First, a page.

The multifunctional protein Yin Yang 1 (YY1) has an important role in epigenetic regulation of gene expression. YY1 is highly expressed in various types of cancers, including prostate cancer. Currently, the mechanism underlying the functional role of YY1 in prostate tumorigenesis remains unclear. In this report, we investigated the functional interplay between YY1 and androgen receptor (AR), and the effect of YY1 on AR-mediated transcription. We found that YY1 physically interacts with AR both in a cell-free system and in cultured cells. YY1 is required for the optimal transcriptional activity of AR in promoting the transcription of the prostate-specific antigen (PSA) promoter. However, ectopic YY1 expression in LNCaP cells did not further enhance the reporter driven by the PSA promoter, suggesting that an optimal level of YY1 is already established in prostate tumor cells. Consistently, YY1 depletion in LNCaP cells reduced endogenous PSA levels, but overexpressed YY1 did not significantly increase PSA expression. We also observed that YY1–AR interaction is essential to YY1-mediated transcription activity of AR and YY1 is a necessary component in the complex binding to the androgen response element. Thus, our study demonstrates that YY1 interacts with AR and regulates its transcriptional activity.
As a transcription factor, YY1 (Yin Yang 1) either represses or activates gene expression, depending on the recruited cofactors. Many YY1-regulated genes have crucial roles in cell proliferation and differentiation (Shi et al., 1997; Thomas and Seto, 1999), whereas YY1 gene is also regulated by other factors, such as prohibitin and nuclear factor-κB (Joshi et al., 2007; Wang et al., 2007). In addition, the function of YY1 is modulated by different posttranslational modifications (Yao et al., 2001; Deng et al., 2007; Rylski et al., 2008). Several studies, including ours, demonstrated that YY1 is a negative regulator of p53 (Gronroos et al., 2004; Sui et al., 2004; Bain and Sinclair, 2005; Santiago et al., 2007). YY1 also recruits p300, HDAC1 and Ezh2 to mediate histone modifications (Yang et al., 1996; Yao et al., 2001; Caretti et al., 2004) indicating a pivotal role of YY1 in genomic imprinting and chromatin remodeling.
YY1 is overexpressed in different human cancers, including prostate cancer (PCa; Erkeland et al., 2003; Begon et al., 2005; Seligson et al., 2005; de Nigris et al., 2006; Baritaki et al., 2007). Recent studies suggest that YY1 has a role in PCa development and progression. YY1 is increased in the prostatic intraepithelial neoplasia stage (Seligson et al., 2005). Importantly, YY1 is essential to histone methylation mediated by Ezh2 (Caretti et al., 2004; Wilkinson et al., 2006) that is an oncogene in prostate tumorigenesis (Bracken et al., 2003). Moreover, p53 mutations are frequently observed in the late stage of PCa, but not in the primary tumors. Therefore, YY1 may antagonize the tumor suppression surveillance of p53 during malignant transformation of prostate cells.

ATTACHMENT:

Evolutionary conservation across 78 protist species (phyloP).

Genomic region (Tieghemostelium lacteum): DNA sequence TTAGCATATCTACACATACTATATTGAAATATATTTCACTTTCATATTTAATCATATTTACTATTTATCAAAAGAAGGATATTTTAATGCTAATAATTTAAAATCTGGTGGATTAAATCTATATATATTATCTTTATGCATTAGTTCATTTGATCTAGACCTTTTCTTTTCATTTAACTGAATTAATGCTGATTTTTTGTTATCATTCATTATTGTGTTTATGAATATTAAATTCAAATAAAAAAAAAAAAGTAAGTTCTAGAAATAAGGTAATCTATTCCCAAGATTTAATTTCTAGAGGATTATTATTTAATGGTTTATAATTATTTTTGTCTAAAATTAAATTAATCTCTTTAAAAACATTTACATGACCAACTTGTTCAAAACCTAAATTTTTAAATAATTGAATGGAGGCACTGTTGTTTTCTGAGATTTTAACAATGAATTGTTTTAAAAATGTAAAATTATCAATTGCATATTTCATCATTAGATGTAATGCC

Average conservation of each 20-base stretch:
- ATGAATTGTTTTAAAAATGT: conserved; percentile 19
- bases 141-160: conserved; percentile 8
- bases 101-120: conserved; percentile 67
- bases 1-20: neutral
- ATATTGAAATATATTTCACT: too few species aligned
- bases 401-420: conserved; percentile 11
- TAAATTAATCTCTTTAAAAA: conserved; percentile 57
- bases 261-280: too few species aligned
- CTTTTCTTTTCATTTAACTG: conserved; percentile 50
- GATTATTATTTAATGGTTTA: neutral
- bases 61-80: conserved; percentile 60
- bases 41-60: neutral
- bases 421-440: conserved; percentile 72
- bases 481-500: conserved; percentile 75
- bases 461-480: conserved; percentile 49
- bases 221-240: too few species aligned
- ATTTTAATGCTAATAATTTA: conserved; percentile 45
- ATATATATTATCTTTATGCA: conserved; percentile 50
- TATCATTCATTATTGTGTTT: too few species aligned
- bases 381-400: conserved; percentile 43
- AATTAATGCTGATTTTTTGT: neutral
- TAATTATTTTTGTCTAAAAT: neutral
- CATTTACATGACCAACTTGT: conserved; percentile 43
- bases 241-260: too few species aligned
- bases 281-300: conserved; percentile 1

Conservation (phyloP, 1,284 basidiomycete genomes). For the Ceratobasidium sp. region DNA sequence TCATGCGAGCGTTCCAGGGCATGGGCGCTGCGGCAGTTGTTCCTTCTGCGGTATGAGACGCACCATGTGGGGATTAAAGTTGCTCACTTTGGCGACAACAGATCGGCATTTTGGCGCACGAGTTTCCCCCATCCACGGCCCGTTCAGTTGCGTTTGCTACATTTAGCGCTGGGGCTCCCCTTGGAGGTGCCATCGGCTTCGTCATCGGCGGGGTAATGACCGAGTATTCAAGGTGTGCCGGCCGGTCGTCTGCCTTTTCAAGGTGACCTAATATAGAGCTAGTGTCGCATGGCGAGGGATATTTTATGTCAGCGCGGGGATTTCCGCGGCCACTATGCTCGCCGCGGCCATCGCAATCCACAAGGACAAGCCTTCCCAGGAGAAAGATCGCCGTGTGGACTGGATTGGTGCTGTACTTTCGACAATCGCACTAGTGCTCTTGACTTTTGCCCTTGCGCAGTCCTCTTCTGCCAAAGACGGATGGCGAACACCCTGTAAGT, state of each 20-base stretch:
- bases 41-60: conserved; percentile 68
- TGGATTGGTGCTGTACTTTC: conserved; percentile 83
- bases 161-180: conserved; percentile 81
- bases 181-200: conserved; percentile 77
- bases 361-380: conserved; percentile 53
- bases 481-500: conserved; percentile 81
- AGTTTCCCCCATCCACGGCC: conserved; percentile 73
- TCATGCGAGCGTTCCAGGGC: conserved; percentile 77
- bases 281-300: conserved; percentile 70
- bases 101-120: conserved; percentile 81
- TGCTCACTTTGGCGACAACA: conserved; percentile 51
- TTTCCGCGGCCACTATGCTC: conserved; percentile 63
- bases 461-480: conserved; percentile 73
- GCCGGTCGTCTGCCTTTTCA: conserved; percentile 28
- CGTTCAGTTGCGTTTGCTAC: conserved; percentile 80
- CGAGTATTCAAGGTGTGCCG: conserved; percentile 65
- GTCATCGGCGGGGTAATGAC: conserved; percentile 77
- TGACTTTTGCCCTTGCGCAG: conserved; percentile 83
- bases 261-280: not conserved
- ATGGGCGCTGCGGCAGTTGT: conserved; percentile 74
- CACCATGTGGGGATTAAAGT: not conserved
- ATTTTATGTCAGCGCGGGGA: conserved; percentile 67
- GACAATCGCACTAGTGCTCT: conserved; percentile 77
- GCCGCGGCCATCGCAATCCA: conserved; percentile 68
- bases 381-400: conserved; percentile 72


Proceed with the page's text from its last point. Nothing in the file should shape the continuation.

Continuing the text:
Androgenic hormones are necessary for normal prostate development and also have critical roles in stimulating the proliferation and progression of PCa cells through androgen receptor (AR; Heinlein and Chang, 2004). As a ligand-regulated transcription factor, AR shares common features with other members of the nuclear receptors. AR protein contains two activation domains (AF-1 and AF-2), a DNA-binding domain (DBD) and a ligand-binding domain (LBD; Dehm and Tindall, 2005). The binding of androgens changes the conformation of AR and composition of the AR-containing complex, which leads to its translocation from cytoplasm to nucleus. Nuclear AR associates with androgen response elements (AREs) in the promoters and enhancer regions of its target genes, and stimulates their expression (Dehm and Tindall, 2005).